lancaster.unl.edu/pest/resources/ Vermicomposting: Composting with Worms by Soni Cochran, Extension Associate
Vermicomposting uses earthworms to turn organic wastes into very high quality compost. This is probably the best way of composting kitchen wastes. Adding small amounts of wet kitchen scraps to a large compost pile in the garden day by day can disrupt the decomposition process so that the compost is never really done. But it works just fine with vermicomposting.
Many gardeners use vermicomposting systems for all their garden and kitchen wastes, many more use both types of composting, and thousands of households without gardens use neat and unobtrusive worm boxes indoors to compost their kitchen scraps (as well as newspapers and cardboard boxes), reducing their garbage by up to a third and providing their own organic soil for pot plants and container gardens on balconies and roofs to grow their own healthy food.
One or two people usually produce about 4 lb of food waste a week: use a 2ft x 2ft box 8” deep. For three people make it 12” deep, for more, 2ft x 3ft x 12” deep – or two 2-person boxes might be better, because bigger boxes can be too heavy to move when they’re full.
Use exterior-grade 1/2” plywood. Don’t use chemically-treated wood. Treat the wood with a non-toxic wood preservative, or paint it with vegetable oil, or linseed oil. Use galvanized nails. Drill at least a dozen 1/2” holes in the bottom for aeration, and arrange it so that two opposite sides are half-an-inch deeper so that the bottom stands off the ground. Stand the box in a tray, because it will probably leak a bit.
Once filled, cover the surface with black plastic sheeting (a garbage bag) slightly smaller than the surface area: this will keep the moisture in, and the worms will work right up to the surface. If this makes it too wet, use a couple of newspapers instead. Make a lid for the box. Keep it anywhere convenient.
Fill the box with moist bedding for the worms to burrow in and to bury the food scraps in. You need about 6 lb (dry weight) for a 2ft x 2ft x 8” box. Worms will eat the bedding as well as the food scraps, so you’ll need to top it up in a few months.
Any inert, non-toxic, fluffy material that holds moisture and allows air to circulate will do. Don’t use anything that will decompose too rapidly when you moisten it and get hot, like manure that’s not aged enough or hay, especially alfalfa hay. Mixed bedding is better, but no need to be too complicated: 2/3 corrugated cardboard and 1/3 sphagnum peat moss or coco peat moss is a good mixture, or sphagnum peat moss, shredded leaves and sawdust; or just cardboard and/or newspaper.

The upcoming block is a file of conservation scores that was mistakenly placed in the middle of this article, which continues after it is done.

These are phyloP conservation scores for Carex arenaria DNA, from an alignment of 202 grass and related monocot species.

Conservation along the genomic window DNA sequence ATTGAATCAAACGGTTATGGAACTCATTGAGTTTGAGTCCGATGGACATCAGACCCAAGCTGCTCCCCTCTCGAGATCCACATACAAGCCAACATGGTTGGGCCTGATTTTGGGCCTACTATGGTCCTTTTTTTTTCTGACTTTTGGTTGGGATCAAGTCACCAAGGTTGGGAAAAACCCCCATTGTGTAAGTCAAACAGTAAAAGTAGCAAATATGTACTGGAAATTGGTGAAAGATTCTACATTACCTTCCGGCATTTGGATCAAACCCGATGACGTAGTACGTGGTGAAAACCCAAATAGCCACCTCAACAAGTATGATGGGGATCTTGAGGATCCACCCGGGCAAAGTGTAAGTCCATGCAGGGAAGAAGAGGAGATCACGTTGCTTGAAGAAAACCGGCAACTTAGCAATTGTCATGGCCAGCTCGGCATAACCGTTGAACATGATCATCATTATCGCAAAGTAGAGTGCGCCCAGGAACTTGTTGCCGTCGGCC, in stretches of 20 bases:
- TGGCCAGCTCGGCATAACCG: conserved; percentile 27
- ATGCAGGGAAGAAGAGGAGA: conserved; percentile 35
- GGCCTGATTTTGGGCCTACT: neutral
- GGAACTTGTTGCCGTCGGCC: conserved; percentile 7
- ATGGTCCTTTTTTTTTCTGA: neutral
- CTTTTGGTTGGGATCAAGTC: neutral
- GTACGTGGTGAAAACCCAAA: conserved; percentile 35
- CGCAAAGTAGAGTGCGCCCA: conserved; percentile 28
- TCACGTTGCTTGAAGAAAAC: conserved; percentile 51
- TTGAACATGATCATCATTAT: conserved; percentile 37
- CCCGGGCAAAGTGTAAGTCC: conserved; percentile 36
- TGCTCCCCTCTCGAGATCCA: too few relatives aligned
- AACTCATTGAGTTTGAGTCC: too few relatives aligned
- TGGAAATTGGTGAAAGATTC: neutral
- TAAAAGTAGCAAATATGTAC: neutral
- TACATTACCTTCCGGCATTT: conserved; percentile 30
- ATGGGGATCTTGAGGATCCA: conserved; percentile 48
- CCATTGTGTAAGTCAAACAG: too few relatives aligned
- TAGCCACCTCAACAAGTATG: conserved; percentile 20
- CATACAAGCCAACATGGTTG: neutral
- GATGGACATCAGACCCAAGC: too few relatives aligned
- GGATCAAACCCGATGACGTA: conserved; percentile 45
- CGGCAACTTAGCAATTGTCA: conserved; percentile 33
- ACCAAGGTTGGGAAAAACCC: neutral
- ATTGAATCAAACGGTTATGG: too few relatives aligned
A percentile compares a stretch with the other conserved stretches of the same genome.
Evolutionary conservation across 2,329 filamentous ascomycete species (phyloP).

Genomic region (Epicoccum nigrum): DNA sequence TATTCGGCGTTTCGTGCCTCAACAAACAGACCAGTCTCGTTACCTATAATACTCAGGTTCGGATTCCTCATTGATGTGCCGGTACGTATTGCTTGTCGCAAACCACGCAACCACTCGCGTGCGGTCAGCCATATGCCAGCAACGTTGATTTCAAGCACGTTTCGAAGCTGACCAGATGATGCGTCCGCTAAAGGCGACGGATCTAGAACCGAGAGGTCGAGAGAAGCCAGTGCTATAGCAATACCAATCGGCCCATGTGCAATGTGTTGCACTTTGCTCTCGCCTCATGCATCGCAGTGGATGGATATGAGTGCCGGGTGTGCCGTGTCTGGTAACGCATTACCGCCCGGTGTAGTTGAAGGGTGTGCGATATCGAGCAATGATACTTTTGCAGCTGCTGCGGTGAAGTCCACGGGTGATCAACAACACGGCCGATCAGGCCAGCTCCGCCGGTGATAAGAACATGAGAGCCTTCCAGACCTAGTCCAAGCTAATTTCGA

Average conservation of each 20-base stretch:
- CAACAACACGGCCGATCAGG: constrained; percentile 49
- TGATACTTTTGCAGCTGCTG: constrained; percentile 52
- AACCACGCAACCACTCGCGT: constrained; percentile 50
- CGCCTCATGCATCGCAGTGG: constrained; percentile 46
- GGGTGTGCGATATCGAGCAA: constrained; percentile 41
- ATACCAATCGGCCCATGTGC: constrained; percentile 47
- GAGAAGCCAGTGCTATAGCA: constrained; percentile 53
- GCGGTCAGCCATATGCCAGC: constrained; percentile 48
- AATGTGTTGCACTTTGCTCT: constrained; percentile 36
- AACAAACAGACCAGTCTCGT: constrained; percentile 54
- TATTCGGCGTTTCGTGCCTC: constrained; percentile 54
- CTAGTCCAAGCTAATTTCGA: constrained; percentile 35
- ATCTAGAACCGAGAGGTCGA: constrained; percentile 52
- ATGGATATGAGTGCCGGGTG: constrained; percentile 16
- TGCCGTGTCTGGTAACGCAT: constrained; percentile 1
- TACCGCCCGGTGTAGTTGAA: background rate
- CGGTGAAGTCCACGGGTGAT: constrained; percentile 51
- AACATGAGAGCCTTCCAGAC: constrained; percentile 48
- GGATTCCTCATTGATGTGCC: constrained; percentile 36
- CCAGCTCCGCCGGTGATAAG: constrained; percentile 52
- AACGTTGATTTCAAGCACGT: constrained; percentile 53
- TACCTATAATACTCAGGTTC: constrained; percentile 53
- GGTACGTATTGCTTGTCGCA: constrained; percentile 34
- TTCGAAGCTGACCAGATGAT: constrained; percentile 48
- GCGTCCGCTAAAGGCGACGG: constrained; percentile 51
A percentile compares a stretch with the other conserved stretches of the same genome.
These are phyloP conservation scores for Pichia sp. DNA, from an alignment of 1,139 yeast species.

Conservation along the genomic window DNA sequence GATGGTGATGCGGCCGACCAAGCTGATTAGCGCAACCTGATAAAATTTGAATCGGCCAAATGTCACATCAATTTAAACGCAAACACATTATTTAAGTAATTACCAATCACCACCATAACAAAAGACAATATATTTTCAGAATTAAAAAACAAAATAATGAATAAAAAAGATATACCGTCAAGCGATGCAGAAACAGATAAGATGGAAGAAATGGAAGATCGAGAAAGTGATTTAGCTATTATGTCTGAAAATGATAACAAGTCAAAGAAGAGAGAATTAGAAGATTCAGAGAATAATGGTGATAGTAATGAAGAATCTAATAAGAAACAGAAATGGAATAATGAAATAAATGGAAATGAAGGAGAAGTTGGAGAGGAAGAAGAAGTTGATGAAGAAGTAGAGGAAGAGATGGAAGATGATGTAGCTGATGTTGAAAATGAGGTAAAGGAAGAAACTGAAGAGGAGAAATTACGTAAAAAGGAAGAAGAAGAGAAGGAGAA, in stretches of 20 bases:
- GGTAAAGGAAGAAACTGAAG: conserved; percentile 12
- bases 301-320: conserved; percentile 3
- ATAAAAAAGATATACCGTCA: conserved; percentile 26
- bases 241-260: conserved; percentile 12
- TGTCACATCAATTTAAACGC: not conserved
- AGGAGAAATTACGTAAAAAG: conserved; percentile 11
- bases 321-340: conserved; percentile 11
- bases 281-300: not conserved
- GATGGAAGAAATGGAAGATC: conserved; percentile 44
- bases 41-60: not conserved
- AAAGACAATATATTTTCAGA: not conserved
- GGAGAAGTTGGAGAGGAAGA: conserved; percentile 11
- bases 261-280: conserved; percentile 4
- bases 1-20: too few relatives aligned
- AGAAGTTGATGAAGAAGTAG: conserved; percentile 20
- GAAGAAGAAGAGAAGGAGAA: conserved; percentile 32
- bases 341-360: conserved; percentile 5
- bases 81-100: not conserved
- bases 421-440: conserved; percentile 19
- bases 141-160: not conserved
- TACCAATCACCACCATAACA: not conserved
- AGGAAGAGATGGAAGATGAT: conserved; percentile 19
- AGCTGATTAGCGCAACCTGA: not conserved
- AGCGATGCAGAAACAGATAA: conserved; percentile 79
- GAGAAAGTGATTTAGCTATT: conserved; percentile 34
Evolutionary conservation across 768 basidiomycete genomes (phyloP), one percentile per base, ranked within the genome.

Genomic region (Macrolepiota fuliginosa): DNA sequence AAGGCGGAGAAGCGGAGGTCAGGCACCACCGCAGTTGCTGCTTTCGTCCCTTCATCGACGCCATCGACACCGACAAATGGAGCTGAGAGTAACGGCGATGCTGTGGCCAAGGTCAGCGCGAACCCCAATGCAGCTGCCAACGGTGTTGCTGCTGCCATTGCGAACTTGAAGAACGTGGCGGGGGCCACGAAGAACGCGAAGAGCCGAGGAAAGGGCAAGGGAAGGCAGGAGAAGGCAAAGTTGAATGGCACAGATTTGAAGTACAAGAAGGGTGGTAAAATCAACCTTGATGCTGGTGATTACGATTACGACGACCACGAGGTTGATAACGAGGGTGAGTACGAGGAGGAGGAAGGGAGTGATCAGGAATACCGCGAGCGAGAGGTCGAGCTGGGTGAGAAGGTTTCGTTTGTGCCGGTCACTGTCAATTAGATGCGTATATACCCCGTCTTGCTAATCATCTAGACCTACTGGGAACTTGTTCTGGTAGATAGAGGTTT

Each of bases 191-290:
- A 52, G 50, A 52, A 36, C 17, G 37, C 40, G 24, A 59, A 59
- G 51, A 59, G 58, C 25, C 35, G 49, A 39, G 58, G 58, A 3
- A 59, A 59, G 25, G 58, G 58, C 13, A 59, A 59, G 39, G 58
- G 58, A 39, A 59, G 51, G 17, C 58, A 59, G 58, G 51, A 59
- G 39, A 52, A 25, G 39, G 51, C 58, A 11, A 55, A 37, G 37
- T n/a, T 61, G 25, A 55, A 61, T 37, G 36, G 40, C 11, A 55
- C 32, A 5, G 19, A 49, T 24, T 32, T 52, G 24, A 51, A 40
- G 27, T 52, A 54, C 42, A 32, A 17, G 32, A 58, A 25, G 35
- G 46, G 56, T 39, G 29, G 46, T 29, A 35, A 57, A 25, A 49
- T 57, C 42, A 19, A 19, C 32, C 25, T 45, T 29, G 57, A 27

- Cardboard cartons (corrugated): cut them up into strips an inch wide and a few inches long. Don't use the shredded cardboard sold for insulation because it's treated with toxic chemicals.
- Newspaper: tear it into 1" strips -- it's easy to tear with the grain. Black ink is non-toxic, avoid glossy paper.
- Shredded computer paper.
- Autumn leaves: spread them thickly in the driveway and drive over them with the car a few times to break them up, or shred them with a lawnmower. Or moisten them, sprinkle some lime, ground limestone or wood ash over them and bundle them up in a garbage bag, tie the top closed, and in a few months they'll have broken down enough to be excellent worm bedding. Or just use them as is, though it'll take a bit longer for the worms to break them down.
- Aged manure, or composted manure: cow, horse, rabbit.
- Sphagnum peat moss: use Canadian peat moss, soak it in water for 24 hours, squeeze it out and sprinkle some lime on it.
- Coco peat moss or coir (coconut fibre): comes in compressed bricks, soak in water and they swell up -- no need to add lime.
- Chopped-up straw or other dead plant material, spoiled hay, yard clippings, dried grass clippings: any plant material "aged" beyond the green stage.
- Sawdust, wood shavings: from non-aromatic wood, avoid treated wood, about a quarter to a third of the bedding mixture.
Add a couple of handsful of soil or sand -- it helps the worms grind up
the food in their gizzards. Sprinkle a bit of lime, ground limestone or
wood ash over the bedding (not too much!). Ground limestone is best.
Worm bedding and feed can be wetter than compost material: 75%, compared
with 65% maximum for compost. Dry bedding usually needs a bit less
than three times its weight in water (a pint of water weighs a pound,
a litre weighs a kilogram).
Once it's all suitably shredded, mixed and moist, put it in the box and
add the worms (about 1lb -- 1,000 worms). Leave it for two or three days
to let the worms settle in before adding wastes.